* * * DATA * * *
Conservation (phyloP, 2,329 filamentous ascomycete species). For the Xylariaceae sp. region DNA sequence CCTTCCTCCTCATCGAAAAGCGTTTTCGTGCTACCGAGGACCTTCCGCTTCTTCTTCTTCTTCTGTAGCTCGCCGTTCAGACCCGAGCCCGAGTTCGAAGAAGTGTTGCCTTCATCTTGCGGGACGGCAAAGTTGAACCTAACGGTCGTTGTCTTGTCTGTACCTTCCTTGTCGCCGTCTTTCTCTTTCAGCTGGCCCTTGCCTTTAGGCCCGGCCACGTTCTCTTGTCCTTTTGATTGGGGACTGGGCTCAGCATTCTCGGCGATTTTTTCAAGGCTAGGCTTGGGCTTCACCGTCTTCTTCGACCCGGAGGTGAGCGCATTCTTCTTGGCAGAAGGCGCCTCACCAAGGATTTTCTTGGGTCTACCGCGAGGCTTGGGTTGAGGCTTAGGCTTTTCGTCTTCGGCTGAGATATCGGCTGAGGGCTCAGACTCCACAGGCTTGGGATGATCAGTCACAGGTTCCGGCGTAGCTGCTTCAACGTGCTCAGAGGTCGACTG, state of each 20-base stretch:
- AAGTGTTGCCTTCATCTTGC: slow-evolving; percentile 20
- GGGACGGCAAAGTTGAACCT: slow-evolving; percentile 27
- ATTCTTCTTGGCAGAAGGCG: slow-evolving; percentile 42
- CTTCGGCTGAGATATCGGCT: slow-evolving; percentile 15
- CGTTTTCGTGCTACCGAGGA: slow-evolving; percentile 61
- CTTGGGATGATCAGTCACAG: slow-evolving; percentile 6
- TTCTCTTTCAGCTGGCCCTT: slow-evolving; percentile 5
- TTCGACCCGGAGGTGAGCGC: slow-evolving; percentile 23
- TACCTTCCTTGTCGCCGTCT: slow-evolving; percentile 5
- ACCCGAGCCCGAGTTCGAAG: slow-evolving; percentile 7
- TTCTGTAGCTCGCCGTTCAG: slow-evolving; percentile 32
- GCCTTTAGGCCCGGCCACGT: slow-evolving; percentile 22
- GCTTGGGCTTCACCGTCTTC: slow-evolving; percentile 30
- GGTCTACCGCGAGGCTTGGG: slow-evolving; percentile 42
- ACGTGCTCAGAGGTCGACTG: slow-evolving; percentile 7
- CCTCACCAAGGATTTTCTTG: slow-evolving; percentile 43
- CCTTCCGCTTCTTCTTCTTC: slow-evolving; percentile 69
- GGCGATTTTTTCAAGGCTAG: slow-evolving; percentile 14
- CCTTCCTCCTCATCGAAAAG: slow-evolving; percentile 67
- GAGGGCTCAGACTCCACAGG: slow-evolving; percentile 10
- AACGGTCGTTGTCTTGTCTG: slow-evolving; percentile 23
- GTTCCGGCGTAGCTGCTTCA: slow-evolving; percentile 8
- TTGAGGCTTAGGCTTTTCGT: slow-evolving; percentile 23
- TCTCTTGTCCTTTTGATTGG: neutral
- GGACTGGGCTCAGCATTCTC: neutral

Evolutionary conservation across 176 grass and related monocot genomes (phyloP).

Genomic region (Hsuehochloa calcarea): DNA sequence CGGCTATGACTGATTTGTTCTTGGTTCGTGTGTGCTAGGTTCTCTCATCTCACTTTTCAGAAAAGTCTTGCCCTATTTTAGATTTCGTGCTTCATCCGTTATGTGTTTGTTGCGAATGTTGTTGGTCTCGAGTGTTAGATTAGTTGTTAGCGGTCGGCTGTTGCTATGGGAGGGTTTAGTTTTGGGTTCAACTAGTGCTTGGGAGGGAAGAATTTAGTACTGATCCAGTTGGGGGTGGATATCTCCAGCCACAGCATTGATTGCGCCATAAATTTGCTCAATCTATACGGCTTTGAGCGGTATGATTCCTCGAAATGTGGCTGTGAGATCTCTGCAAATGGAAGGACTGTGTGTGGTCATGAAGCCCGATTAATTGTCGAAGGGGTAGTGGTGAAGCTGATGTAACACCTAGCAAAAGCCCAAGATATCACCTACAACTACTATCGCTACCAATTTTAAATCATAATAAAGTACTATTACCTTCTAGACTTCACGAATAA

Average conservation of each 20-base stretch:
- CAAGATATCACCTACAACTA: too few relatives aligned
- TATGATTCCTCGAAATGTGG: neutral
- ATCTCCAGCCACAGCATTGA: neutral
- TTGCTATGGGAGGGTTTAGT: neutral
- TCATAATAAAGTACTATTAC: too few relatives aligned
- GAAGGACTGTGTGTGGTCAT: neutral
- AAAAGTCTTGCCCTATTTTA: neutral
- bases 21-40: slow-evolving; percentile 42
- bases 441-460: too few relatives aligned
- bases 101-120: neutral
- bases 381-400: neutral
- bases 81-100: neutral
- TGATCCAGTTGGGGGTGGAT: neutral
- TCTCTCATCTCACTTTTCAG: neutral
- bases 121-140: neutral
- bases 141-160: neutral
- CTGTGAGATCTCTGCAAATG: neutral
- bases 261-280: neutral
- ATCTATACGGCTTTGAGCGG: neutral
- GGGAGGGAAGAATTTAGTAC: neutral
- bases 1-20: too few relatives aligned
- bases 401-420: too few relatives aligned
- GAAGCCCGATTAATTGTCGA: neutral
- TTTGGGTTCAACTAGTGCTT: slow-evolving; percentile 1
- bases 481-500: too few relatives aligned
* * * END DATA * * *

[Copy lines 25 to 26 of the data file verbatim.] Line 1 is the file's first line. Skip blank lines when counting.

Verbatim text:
- TCTCTTGTCCTTTTGATTGG: neutral
- GGACTGGGCTCAGCATTCTC: neutral